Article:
Massive flooding sweeps through 22 areas in South Trinidad
Incessant heavy rain battered parts of South Trinidad beginning Tuesday, December 10, 2019, flooding roads and homes across 22 areas. Chairman of the Penal/Debe Regional Corporation (PDRC) Dr. Allen Sammy described the situation as the "worst ever". Trinidad and Tobago Meteorological Service said Penal recorded 127 mm (5 inches) of rain in two days.
"The people on the ground say it is the worst they have ever seen. There is flooding in areas that do not normally flood. The water is rising, and that is frightening. It does not look too good," Sammy stated.
Communities in the PDRC were affected badly. As of December 13, at least 15 families have been evacuated.
Image credit: PDRC
Image credit: PDRC
Image credit: PDRC
Schools and businesses were closed, and floodwaters engulfed most of Clarke Road, Penal Rock Road, Derrick Road, Lalbeharry Trace, Papourie Road, Lower Barrackpore, Hassanali Trace, Clarke Road, Katwaroo Trace, Digity Trace, Batchya, Laltoo Trace, Mohess Road, Ramdharry Trace, Ali Avenue and Community Street in Penal.
"Shelters are open. However, some roads remain impassable to low vehicles. Disaster Management officials are on the ground and continue to partner with the Trinidad and Tobago Defence Force to assist residents who are stranded," said Trinidad and Tobago's Ministry of Rural Development and Local Government.
Livestock farmers expressed devastation over losses.
"The yam gone, the dasheen gone. The doors gone, ducks and all the young goats in water, the hogs drowning. I bring up the cattle and now I come to see how much of the 100 plus ducks in that cage there. The common fowl in the water now. I don't know how many of them will die," farmer Nathaniel Mungal said.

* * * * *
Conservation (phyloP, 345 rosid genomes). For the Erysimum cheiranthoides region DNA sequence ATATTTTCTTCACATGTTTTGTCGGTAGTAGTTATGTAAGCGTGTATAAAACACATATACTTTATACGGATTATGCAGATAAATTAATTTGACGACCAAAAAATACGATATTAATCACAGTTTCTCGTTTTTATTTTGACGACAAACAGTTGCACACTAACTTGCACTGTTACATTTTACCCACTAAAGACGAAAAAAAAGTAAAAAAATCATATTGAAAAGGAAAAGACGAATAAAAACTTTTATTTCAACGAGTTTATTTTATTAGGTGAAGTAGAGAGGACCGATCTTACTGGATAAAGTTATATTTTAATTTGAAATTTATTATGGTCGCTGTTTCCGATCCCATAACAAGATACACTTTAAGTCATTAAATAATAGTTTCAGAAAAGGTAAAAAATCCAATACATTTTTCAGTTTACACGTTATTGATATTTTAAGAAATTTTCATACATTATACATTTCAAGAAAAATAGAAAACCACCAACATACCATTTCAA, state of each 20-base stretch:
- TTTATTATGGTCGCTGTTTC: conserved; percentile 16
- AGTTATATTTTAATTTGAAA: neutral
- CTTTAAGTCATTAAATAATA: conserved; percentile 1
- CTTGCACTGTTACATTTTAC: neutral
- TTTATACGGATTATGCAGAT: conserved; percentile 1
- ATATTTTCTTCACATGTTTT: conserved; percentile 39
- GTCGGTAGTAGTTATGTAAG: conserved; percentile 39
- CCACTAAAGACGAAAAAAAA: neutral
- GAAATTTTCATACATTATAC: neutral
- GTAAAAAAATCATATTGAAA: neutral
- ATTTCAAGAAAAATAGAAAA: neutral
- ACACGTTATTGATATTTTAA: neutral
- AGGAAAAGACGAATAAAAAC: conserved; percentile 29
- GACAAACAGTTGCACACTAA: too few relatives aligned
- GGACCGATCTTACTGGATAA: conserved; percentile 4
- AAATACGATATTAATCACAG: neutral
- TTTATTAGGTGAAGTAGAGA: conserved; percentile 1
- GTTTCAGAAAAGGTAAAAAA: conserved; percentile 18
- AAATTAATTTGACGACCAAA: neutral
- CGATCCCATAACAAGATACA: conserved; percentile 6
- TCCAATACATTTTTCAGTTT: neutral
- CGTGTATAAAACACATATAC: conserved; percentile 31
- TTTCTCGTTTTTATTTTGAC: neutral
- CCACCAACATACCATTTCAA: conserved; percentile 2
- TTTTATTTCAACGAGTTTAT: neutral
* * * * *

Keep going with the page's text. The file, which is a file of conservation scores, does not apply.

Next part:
Moreover, at caged chickens drowned at Boodoo's chicken depot, where water was at 1.2 m (4 feet).
"We cannot sell and we have to secure the chickens. We cannot say for sure yet how many drowned," a worker said.
The meteorological service initially issued several yellow level flood warnings, but it had been upgraded to an orange level as floodwaters are still rising in particular areas.
Furthermore, the Caroni River was at maximum capacity and had overflowed its banks into low lying nearby areas. In Siparia, the flooding was caused by the swelling of the Tunaco River.
"Right now we standing in waist height water. The deep freeze floating," said one resident.
Over 600 Community Emergency Response Team (CERT) volunteers trained by the Ministry in emergency response have participated in relief efforts. The Disaster Management Units of the Corporation were activated, and 10 councilors were on the field.
Featured image credit: Ministry of Rural Development and Local Government
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